ARTICLE: Musical tradition lives on at Meadow Brook Festival’s 50th anniversary

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The Detroit Symphony Orchestra visited Meadow Brook Music Festival for its 50th anniversary and performed pieces from its first show.

The Meadow Brook Music Festival celebrated its 50th anniversary with a performance by the Detroit Symphony Orchestra (DSO) and special guest Joshua Bell on Thursday, July 24.

The first thing that guests received when they arrived were booklets that shared the same cover as the first ever Meadow Brook Music Festival concert’s booklet. Listed within were the classical pieces the DSO performed that evening, including Igor Starvinsky’s Suite from “The Firebird,” and Max Bruch’s Violin Concerto No. 1 in G minor, Op. 26.

The tradition of the DSO playing at Meadow Brook started July 23, 1964, after D.B. “Woody” Wilson developed the idea of a cultural center for the surrounding community.

“Woody Varner had the idea of building something that would house a cultural gem like the DSO, and this became [their] home,” James Lentini, Oakland University’s senior vice president and provost, said.

Having the DSO return for the 50th anniversary was truly a historic moment. The seats in the pavilion and on the lawn were filled with attendees, some of which had been at the Festival’s opening performance.

Adam Schneider, senior vice president of Events and Booking, had many wonderful things to say about the anniversary. During his opening speech, he explained how important it was for the DSO to play at Meadow Brook.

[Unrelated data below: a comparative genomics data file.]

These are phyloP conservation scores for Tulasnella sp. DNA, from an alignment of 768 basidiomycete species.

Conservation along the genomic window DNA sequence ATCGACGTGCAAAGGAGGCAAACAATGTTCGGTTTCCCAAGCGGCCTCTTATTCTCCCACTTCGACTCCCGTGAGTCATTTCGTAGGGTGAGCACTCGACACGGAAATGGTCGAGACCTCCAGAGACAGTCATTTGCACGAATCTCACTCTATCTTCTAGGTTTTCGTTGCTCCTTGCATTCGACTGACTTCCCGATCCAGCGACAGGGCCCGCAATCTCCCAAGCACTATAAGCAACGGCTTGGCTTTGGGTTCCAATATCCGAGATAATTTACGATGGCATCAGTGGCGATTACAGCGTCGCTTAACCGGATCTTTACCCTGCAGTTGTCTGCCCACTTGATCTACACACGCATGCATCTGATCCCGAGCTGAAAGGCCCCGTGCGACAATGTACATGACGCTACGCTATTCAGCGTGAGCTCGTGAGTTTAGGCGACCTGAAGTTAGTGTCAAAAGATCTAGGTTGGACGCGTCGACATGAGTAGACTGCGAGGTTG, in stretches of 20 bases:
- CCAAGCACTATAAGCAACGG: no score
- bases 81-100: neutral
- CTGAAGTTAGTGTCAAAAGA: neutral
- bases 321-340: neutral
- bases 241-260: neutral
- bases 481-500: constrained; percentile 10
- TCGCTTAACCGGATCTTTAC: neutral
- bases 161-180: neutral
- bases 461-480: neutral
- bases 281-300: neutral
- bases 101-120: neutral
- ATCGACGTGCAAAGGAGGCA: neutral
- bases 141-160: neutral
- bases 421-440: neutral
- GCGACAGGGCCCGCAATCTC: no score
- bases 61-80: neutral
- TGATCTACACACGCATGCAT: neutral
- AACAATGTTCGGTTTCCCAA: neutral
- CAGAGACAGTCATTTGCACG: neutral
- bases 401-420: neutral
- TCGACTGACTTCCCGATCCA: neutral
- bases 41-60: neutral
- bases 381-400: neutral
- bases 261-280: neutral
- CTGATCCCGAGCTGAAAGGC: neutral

“We started to think about what kinds of things we could do to put culture back into the center of Oakland University,” he said. “Bringing the DSO back was at the top of our list.”

Bell, the guest violinist, is considered one of the most distinguished violinists of this era, according to his website. He was four years old when he received his first violin as a gift from his parents. By 18, he had recorded his first LP, and since then has recorded 40 albums.

Lentini praised Bell during the opening ceremony, saying he is a “wonderful, fantastic, world-class violinist.” Guests to the performance seemed to agree, giving him and the DSO a standing ovation for five minutes.

Another special moment was given by the DSO’s president and CEO, Anne Parsons. Before the show began, she followed the old tradition of honoring retiring musicians at Meadow Brook.

“It’s so exciting that we are able to do this with two very special people,” she said as she announced Catherine Compton on viola, and Donald Baker on the oboe. Both performed with the DSO for 41 years.

This was the DSO’s last performance of the summer. As Parsons described it: “You’re in for a real treat.”

Written by Dani Cojocari. Originally published in The Oakland Post on 
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